Cost-effective and convenient methods for fabrication of patterned metallic nanostructures over the large (mm2) areas required for applications in photonics are much needed. In this paper, we demonstrate the fabrication of arrays of closed and open, loop-shaped nanostructures by a technique (nanoskiving) that combines thin-film deposition by metal evaporation with thin-film sectioning. These arrays of metallic structures serve as frequency-selective surfaces at mid-infrared wavelengths. Experiments with structures prepared using this technique demonstrate that a closed-looped structure has a single dominant resonance regardless of the polarization of the incident light, while open structures have resonances that are anisotropic with respect to the polarization of the electric field. Finite-difference time-domain (FDTD) simulations reproduce the scattering spectra of these frequency-selective surfaces, provide an explanation of the wavelength of the experimentally observed resonances, and rationalize their polarization dependence based on the patterns of current induced in the nanostructures.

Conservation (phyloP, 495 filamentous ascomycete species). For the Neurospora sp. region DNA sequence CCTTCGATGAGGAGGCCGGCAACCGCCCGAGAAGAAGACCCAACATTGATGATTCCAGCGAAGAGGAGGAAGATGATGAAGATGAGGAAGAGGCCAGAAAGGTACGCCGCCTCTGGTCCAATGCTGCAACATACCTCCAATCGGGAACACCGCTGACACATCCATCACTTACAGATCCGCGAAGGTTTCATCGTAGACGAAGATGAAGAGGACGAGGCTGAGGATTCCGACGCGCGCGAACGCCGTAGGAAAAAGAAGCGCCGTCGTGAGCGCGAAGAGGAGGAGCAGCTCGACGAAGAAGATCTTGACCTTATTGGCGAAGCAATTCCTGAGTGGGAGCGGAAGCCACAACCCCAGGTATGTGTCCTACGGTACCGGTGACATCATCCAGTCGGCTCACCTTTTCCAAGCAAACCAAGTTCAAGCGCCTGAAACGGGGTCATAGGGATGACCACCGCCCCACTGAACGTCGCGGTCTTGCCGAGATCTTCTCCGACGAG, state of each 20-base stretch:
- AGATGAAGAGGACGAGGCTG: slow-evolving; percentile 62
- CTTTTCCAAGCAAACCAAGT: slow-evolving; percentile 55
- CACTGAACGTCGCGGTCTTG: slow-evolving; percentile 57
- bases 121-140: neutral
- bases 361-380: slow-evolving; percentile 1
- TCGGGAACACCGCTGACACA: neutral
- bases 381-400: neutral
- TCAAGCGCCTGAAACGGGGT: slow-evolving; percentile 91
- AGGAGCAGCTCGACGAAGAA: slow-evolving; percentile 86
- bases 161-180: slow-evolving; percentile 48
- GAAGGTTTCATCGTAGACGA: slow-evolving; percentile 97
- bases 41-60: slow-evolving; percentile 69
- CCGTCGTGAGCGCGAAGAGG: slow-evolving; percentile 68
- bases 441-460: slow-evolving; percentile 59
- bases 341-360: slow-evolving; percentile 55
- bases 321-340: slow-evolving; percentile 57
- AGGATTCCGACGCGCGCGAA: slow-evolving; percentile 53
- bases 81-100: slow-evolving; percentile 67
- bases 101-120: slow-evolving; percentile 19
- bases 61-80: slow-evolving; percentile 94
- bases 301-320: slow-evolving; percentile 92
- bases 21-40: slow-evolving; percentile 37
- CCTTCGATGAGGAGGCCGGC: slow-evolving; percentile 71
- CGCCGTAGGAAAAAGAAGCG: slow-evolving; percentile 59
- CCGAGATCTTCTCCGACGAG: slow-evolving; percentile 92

|Original language||English (US)|
|Number of pages||6|
|State||Published - Sep 2007|
All Science Journal Classification (ASJC) codes
- Materials Science(all)
- Condensed Matter Physics
- Mechanical Engineering